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State needs to give islands the mechanism to keep residents housed

Fishing shacks and boats line a waterway in Menemsha Basin in Chilmark.Carlin Stiehl for The Boston Globe

In his political stunt exploiting migrant families, Governor Ron DeSantis of Florida inadvertently helped the year-round residents of Martha’s Vineyard show the world their compassion and generosity, the diversity of their community, and, once again, their desperate need for more housing (“On the Vineyard, change and challenge belie the postcard image,” Page A1, Sept. 25).

As Brian MacQuarrie’s story makes clear, Martha’s Vineyard is far more than a seasonal playground for the wealthy; it is a thriving community of working- and middle-class families who are in a daily struggle to find places to live on an island where the average home costs $1.3 million. For its neighbor Nantucket, the average home price is nearly three times that. The islands cannot thrive or survive without a way to preserve and create affordable places to live for the workers, families, and seniors who are the very heartbeat of these communities.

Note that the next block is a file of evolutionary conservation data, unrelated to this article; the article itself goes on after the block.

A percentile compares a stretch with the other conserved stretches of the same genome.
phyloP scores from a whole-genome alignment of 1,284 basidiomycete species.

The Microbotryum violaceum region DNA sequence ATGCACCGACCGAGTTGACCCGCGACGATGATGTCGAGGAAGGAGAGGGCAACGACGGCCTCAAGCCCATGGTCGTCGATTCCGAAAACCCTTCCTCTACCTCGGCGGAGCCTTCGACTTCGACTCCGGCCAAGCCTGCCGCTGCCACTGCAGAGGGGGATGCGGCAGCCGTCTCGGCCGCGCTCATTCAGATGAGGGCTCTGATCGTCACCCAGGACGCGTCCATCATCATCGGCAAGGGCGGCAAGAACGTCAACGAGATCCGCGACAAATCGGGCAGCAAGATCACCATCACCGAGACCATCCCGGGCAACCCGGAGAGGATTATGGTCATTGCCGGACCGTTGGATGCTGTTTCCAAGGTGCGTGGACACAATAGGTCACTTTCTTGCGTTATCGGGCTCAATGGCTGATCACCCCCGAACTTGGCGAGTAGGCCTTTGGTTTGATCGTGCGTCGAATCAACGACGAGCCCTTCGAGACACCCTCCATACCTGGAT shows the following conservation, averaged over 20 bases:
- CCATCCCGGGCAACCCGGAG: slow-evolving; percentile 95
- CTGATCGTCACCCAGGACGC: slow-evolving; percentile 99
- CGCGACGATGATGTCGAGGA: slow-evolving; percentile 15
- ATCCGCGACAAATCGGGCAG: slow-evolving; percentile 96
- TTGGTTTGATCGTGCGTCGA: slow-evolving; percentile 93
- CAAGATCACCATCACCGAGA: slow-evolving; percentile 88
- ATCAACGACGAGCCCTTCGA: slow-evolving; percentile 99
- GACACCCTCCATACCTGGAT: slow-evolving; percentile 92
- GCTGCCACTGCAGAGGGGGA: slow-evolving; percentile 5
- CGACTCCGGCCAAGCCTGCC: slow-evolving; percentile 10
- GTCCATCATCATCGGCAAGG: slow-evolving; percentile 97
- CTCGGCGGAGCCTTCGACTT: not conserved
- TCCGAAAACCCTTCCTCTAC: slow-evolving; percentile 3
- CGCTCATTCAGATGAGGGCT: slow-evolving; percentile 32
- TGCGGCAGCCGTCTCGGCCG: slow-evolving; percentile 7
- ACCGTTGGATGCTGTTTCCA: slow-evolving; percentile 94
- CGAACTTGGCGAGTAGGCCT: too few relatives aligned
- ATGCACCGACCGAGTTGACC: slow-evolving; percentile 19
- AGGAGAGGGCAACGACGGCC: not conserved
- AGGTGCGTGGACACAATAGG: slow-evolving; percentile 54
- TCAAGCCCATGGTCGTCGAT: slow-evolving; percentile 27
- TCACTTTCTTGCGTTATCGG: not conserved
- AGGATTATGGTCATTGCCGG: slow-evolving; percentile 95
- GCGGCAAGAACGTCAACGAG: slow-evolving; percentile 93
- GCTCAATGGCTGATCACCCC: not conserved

There is an answer: Allow the islands the right to levy a small transfer fee on property sales that is then used to build and preserve housing for its public safety, health care, small-business, and restaurant workforce. The people of the Vineyard stood up to DeSantis. But they need help to keep the island a home for all. Let’s hope the next governor and the leaders of the Legislature are listening.

Dan O’Connell

Coalition to Create the MV Housing Bank

West Tisbury

Tucker Holland

Municipal housing director